My sincere hope is that all of our students are able to find a niche – a certain population or a specific focus – that really calls to them. I have found this in my work with the underserved.

suggests that patients are not offended when asked about past trauma and actually feel relieved to discuss these experiences. I screen all of my patients specifically for ACEs and educate them on how these experiences have influenced their journey into adulthood and have impacted their current situations and overall health. I screen all patients for anxiety, depression, and substance abuse, and I encourage them to attend cognitive behavioral therapy with one of our trauma-informed counselors.

I have discovered that many of my patients have not had a provider whom they felt really cared about them prior to coming to our small clinic. If we build relationships and trust with our patients, we have more opportunity to help them in improving their health. Caring for these patients has been professionally fulfilling for me, and I am privileged to have the opportunity to pass on my knowledge of caring for underserved populations to my students. My sincere hope is that all of our students are able to find a niche — a certain population or a specific focus — that really calls to them. I have found this in my work with the underserved.



student spotlight

Captain Stefanie Schwarz, CNEP Class 145


s a labor and delivery nurse for the United States Army, Frontier Nursing University (FNU) student Stefanie Schwarz enjoys serving active duty military members and their families. She is also currently pursuing her Master of Science in Nursing degree and is projected to graduate as a certified nurse-midwife in 2018 (Class 145). In her newest duty station in Woodbridge, Va., Captain Schwarz has quickly implemented an important tool she learned in her previous duty stations: the postpartum hemorrhage kit. “By creating the postpartum hemorrhage kits for my staff, we are able to pull the kits during an emergency to have access to all the necessary supplies and medications in one convenient place,” said Schwarz. In the past, medication that needed to be refrigerated was often thrown away unnecessarily once it sat out too long. Now the kits are being placed back into the refrigerator if not used, which means that the medication in the kits is being preserved. Not only does this save the pharmacy and the hospital thousands of dollars every month, it is instrumental in helping to improve patient safety. Schwarz is a Captain in the Army and was recently honored with a “good catch” award from her unit for developing this tool. The Frontier community is proud to have students like Schwarz who are not only great health care workers, but also look to immediately improve their health care setting. According to Schwarz, choosing FNU as her university for the next step in her education wasn’t a difficult decision. “FNU has a great reputation of bringing a unique set of people together to become nurse-midwives, and I wanted to be a part of that,” she said. Thank you, Captain Schwarz, for all that you are doing to care for those serving our country. 8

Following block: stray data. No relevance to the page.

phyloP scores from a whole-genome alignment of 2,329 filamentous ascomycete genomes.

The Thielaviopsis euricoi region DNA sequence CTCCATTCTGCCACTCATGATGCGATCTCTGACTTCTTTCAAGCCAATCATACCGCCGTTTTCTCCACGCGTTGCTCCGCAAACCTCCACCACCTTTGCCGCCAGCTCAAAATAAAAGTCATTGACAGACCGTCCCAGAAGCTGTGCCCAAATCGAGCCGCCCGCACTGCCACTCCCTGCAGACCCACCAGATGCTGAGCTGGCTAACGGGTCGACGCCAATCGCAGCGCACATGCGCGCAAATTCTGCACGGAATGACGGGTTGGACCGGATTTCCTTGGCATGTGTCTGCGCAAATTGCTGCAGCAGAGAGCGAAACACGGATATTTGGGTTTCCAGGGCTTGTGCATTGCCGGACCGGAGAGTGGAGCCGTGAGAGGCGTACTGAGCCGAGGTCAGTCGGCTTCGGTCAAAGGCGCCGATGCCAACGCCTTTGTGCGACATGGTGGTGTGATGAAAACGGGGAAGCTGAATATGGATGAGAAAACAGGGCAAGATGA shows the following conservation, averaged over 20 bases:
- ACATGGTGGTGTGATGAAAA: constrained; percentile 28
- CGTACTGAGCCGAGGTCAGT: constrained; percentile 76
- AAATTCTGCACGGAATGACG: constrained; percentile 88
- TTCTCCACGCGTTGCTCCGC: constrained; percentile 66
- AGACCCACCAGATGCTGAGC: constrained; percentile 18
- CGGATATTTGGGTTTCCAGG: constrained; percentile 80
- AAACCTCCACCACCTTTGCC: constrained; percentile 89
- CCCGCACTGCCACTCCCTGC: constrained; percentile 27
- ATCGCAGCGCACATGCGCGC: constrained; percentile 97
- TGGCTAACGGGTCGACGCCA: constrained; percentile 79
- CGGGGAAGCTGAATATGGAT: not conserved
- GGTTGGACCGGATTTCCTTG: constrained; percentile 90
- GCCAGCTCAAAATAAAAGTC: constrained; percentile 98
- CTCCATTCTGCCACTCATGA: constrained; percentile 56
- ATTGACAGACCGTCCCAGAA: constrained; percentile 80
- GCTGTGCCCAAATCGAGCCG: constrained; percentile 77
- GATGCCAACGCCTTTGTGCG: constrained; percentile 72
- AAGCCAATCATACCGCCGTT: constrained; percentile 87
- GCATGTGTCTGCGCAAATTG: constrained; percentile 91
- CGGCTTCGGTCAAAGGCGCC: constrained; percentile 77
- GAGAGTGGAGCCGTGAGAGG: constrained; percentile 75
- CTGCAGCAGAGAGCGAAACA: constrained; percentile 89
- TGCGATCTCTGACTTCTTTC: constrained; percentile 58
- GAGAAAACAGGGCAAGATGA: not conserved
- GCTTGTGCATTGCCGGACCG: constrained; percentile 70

courier corner


he last two years I have had the privilege of working as the Courier Coordinator for FNU. Through this position, I have met some very bright and talented young people who have come to serve in Appalachia for the summer as Couriers. I have met phenomenal Courier Alumni whose stories, triumphs and lives after Frontier have personally inspired me. The phenomenal site mentors, community partners and Hyden community leaders who have taken up the charge to tirelessly work alongside our Couriers to share, teach and inspire them have been nothing short of amazing. I have sincerely enjoyed working on this program of which I have become deeply invested and committed to over the last two years. After much consideration, I have decided it is time for me to answer my own personal call. As such, I have started a new journey as a nursing student beginning this fall. I will leave FNU at the beginning of August 2017. I have truly enjoyed my last seven years of service to FNU and look forward to the new adventures ahead of me! Best, Mandy Hancock, Courier Coordinator